Trinity 13 2016

Trinity 13
St. Luke 10:23-37
August 21, 2016 A+D

In the Name of the Father and of the +Son and of the Holy Spirit. Amen.

The priest passed by on the other side.

That is how he pacified his conscience.  He made a wide detour around the man who had fallen among thieves, the man in need of his help. He passed by on the other side to avoid seeing him, for the sight of him might accuse the priest and take away from him all his good reasons for not helping and getting down the road.

This is why the rich man let poor Lazarus lie at his door but would not let him into the house.  The problem wasn’t that Lazarus was infectious or smelly, it was that the rich man did not want to think about Lazarus so he shut him out and pretended that he wasn’t there.

None us really wants to see our neighbor in need.  To do so, to look at our neighbor’s misery, is the first step in brotherly love. Love always seizes the eyes first and then the hand. If I close my eyes, my hands remain still and unemployed. If I close my eyes I might be able to lull my conscience into sleep and cling to my stuff. Thus we remove the disquieting neighbor from our sight so that he might also disappear from our thoughts and enable us to pretend that all is well.

This is how it goes at the Last judgment as well. The goats blame their eyes. The Lord says to them “It was I whom you met in the naked, the hungry, the imprisoned, and you did not help me.” Outraged at they thought, they reply “Lord, when did we see you hungry or thirsty or naked or sick?” If we didn’t see you, then we can’t be held accountable. But they can be and they will be.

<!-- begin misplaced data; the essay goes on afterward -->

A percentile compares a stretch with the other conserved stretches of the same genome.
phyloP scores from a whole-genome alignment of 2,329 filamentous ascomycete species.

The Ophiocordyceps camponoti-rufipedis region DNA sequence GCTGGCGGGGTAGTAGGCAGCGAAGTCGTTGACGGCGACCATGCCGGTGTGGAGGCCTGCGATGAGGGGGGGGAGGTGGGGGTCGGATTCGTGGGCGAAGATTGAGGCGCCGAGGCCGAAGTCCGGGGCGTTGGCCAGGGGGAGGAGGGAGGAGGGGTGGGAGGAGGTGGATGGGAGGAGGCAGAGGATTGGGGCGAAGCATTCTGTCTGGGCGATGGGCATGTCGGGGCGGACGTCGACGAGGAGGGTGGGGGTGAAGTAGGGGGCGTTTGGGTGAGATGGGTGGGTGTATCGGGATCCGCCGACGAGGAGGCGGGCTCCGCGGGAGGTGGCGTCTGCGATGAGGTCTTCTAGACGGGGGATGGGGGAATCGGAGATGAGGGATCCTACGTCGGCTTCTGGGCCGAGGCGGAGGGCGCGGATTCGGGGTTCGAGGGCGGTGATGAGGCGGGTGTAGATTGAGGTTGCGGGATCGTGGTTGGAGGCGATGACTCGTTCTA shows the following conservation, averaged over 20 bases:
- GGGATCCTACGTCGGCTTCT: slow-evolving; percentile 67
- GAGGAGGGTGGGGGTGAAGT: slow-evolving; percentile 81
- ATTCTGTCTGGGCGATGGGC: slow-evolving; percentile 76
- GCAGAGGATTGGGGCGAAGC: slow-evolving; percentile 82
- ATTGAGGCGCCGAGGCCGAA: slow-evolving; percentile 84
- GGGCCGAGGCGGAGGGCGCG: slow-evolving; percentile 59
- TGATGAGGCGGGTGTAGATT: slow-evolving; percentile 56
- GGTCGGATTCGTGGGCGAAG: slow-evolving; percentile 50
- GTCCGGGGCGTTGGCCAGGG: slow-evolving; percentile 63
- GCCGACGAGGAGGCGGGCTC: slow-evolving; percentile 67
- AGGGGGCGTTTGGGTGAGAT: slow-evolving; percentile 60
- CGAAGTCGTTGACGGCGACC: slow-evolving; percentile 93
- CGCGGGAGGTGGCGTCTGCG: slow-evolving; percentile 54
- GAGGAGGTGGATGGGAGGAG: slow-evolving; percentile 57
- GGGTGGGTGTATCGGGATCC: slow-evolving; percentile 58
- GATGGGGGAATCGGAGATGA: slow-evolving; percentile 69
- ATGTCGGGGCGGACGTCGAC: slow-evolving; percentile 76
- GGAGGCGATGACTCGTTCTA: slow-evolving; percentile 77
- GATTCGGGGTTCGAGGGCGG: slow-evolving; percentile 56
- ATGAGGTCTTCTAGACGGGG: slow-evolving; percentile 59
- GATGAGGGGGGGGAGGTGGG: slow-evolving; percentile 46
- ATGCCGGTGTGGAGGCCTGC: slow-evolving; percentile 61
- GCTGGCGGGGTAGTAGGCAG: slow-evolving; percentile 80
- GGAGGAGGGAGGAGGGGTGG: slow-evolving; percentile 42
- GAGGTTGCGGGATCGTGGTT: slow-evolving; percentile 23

One day the priest who passed by on the other side will say the same thing. He will point out that his footprints prove that he took a wide detour around the wounded man and therefore he could not possibly have recognized this individual in need.

But in reality, he did not fail to see the wounded man because his path led him too far away from him. Rather he took the wide path because he saw him and did not want to keep on seeing him.[1] So it is for us. Repent.

It is easy to make the detour and see nothing and then pretend that we never saw, that the path away from the one in need, was purely accidental. We don’t even have to work that hard to convince ourselves that it is so. It is so easy to slide over the statistics of misery in the news and on Facebook, to quiet our consciences by asking “who is my neighbor” and then saying, “Well, everyone, of course, but I can’t help everyone! I don’t know how. I don’t know what is best. So I will take the wide detour and not look.”

There are certain things and certain people we do not want to see because we do not want to act. Repent.